This week’s raid on the offices and homes of NewsClick employees is the latest in a string of attacks on independent news outlets critical of the Indian government
“They came at 6:30 in the morning. We were fully awake.” The speaker is an editor at the popular Indian online news outlet, NewsClick, whose offices were raided by government officials earlier this week.
“There were around eight men who asked me only about our coverage on the farmers’ protests, COVID-19 and the Delhi riots,” he explains.
NewsClick is an independent newsroom which has been critical of the government of India. It was raided by officers of the Enforcement Directorate, a government agency which investigates financial frauds, on Tuesday early morning.
The raids ended with the arrest of NewsClick’s founder, Prabir Purkayastha, and administration head, Amit Chakraborty, on Tuesday evening, under the Unlawful Activities Prevention Act (UAPA).
The editor who spoke to Al Jazeera Journalism Review asked to remain anonymous. He says: “These raids are very unusual because this time they did not come to haunt [just] the editors or the founders of the company but also the interns, freshers, contributors and even freelancers.”
Electronic devices including mobiles and laptops of almost every journalist associated with NewsClick were seized and the offices were closed.
NewsClick has been on the radar since August 2023, when a New York Times article made an allegation that it was funded by American tech mogul Neville Roy Singham and was involved in the spreading of Chinese propaganda. The Times said Roy Singham had “sprinkled its coverage with Chinese government talking points”. NewsClick denied these allegations and said it would defend itself in court.
Days after the report was published in the Times - on August 17 - the Indian government registered a case against NewsClick under the Unlawful Activities Prevention Act.
A female journalist associated with NewsClick, who also did not want to be named, says she was raided by officers who visited her home in New Delhi. She claims they did not show her a complaint copy or search orders.
“They simply entered my rented room, asked me some questions and not one of them was related to Chinese funding. They took my phone, laptop and also old mobile phones,” she says.
“I now fear that my landlord might kick me out of the house as no one wants to get entangled in legal problems.”
In a statement, NewsClick said: “We strongly condemn these actions of a Government that refuses to respect journalistic independence, and treats criticism as sedition or ‘anti-national’ propaganda.
“NewsClick has been targeted by a series of actions by various agencies of the Government of India since 2021. Its offices and residences of officials have been raided by the Enforcement Directorate, the Economic Offences Wing of Delhi Police and the Income Tax Department.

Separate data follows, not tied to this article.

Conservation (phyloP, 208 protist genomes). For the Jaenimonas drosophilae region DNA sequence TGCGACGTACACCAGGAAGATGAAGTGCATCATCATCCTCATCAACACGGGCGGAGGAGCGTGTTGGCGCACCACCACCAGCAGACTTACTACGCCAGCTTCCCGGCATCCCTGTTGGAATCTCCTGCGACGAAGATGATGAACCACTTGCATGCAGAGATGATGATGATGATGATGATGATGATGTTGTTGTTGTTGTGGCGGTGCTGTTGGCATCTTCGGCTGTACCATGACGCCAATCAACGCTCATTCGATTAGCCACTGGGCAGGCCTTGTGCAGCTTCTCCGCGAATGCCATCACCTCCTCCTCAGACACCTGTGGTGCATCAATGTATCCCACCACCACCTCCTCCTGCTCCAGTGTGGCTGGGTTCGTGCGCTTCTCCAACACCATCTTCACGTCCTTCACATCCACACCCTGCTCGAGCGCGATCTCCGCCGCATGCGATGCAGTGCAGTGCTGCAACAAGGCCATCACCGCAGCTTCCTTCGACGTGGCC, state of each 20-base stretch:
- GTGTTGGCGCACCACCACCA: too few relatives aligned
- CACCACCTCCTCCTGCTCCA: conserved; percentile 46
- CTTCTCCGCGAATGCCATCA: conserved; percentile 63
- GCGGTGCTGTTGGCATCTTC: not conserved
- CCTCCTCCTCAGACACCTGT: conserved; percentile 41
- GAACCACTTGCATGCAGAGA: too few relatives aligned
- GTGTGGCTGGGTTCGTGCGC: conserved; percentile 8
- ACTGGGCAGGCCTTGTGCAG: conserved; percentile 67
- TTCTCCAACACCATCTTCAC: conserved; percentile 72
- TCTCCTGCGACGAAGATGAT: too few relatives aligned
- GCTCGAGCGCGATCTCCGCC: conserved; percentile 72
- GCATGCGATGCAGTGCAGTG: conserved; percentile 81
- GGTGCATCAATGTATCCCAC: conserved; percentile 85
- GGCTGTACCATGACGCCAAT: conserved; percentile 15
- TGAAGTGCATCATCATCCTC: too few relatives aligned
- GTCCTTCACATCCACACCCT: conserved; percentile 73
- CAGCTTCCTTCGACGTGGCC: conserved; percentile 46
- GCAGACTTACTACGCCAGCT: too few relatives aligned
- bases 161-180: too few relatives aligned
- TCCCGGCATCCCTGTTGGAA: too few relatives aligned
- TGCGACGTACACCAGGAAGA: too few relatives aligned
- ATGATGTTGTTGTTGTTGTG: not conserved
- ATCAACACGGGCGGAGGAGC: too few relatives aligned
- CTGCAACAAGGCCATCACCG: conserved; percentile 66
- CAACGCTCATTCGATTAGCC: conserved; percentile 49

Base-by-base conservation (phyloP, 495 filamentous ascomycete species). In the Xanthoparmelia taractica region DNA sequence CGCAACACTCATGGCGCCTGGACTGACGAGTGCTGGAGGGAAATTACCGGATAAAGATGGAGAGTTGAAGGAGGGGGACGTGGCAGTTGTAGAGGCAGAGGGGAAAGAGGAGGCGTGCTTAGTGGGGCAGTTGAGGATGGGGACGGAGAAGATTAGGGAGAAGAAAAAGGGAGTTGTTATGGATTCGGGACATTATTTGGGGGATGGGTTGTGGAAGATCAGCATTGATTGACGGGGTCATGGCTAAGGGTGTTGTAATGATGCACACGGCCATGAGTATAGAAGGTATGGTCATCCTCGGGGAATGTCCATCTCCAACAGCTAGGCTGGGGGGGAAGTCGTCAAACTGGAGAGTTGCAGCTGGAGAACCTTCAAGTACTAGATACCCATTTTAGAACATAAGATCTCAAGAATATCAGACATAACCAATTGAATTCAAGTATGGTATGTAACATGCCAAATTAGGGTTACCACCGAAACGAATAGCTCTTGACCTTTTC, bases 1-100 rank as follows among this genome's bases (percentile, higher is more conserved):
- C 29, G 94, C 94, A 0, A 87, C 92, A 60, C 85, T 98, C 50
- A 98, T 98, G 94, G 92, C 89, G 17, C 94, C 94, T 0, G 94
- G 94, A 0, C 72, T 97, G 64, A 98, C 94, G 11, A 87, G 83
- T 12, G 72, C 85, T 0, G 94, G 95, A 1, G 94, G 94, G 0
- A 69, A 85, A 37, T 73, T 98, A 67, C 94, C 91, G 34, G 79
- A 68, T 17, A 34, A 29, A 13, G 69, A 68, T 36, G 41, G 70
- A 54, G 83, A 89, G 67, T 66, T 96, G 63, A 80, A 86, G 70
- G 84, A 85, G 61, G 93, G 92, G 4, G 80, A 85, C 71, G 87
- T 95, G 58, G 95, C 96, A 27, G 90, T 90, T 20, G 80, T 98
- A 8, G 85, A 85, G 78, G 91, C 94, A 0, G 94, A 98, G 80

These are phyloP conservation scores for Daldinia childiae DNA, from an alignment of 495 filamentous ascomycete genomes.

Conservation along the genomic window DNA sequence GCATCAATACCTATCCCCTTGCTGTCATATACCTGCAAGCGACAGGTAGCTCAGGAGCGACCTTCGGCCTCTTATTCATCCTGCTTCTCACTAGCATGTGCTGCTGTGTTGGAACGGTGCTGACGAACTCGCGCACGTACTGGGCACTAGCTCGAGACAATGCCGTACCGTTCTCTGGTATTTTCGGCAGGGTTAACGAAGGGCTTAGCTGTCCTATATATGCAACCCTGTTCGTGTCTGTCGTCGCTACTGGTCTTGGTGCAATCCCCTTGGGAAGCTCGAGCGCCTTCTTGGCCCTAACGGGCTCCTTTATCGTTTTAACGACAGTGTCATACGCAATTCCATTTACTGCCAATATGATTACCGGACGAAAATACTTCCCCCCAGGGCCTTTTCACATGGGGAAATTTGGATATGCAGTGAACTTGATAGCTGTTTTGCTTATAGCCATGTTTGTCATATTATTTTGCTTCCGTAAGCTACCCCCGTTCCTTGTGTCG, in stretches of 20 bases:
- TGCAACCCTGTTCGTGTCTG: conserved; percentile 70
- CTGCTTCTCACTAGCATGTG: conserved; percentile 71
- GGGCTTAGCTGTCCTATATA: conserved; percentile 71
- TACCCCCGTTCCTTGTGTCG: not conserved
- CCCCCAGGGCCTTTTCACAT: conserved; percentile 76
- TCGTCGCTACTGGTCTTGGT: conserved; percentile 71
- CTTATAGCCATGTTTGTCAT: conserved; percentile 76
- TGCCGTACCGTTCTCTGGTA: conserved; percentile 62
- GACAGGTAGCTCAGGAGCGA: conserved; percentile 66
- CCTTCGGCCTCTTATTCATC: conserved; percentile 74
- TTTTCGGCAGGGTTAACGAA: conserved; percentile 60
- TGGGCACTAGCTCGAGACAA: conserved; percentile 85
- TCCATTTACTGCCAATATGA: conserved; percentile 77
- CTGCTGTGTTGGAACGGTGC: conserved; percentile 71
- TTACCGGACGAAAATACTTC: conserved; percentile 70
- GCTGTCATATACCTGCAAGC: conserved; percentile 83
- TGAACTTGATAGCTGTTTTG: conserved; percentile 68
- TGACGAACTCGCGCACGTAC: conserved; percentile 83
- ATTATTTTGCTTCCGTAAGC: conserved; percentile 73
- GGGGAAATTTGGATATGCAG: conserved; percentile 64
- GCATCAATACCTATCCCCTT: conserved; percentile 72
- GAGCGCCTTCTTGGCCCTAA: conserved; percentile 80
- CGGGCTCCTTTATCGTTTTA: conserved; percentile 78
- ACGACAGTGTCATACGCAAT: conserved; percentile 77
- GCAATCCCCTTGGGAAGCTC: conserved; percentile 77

“All devices, laptops, gadgets, phones, etc. have been seized in the past. All emails and communications have been analysed under the microscope. All bank statements, invoices, expenses incurred and sources of funds received by NewsClick in the last several years have been scrutinised by different agencies of the Government from time to time. Various directors and other related persons have spent countless hours on several occasions being interrogated by these government agencies.
“Yet, in the last two plus years, the Enforcement Directorate has not been able to file a complaint accusing NewsClick of money laundering. The Economic Offences Wing of Delhi Police has not been able to file a charge sheet against NewsClick for offences under the Indian Penal Code. The Income Tax Department has not been able to defend its actions before the Courts of law.”
‘An act of sheer harassment and intimidation’
The Committee to Protect Journalists has strongly condemned the action.
“The arrest of NewsClick editor Prabir Purkayastha and the raids on NewsClick and the homes of at least 12 of its former and current journalists are an act of sheer harassment and intimidation,” said Beh Lih Yi, CPJ’s Asia programme coordinator in Frankfurt, Germany. “This is the latest attack on press freedom in India. We urge the Indian government to immediately cease these actions as journalists must be allowed to work without fear of intimidation or reprisal.”
In February this year, law enforcement agencies raided the BBC office in India following the broadcast of a documentary critical of Indian Prime Minister Narendra Modi. News outlets like The Quint and Dainik Bhaskar have also faced raids following coverage critical of the government.
The Press Club of India expressed its solidarity with NewsClick. “The Press Club of India is deeply concerned about the multiple raids conducted on the houses of journalists and writers associated with NewsClick. We are monitoring the developments and will be releasing a detailed statement,” it said.
A journalist who has worked with NewsClick in the past says she is scared and feels traumatised.
“Earlier, the raids or questioning were limited to the founders and editors but this time they have come to question former journalists and freelancers as well. I am scared and waiting for my turn. There is uncertainty about whether or not I should be worried, what should be my next course of action. I am covering the cricket world cup but in the back of my mind I am worried that my laptop or phone might get seized by the authorities and then how will I work?”
India stands at 161 out of 180 countries in the world press freedom rankings compiled by Reporters Without Borders. A protest march by journalists took place in New Delhi on Wednesday evening.
“We are not going to stop doing journalism,” says the editor who spoke to us. “We are not intimidated by these actions. We are trying to get in touch with our team so that we can continue putting important stories on our website. Our office and computer have been sealed but this will not stop us.”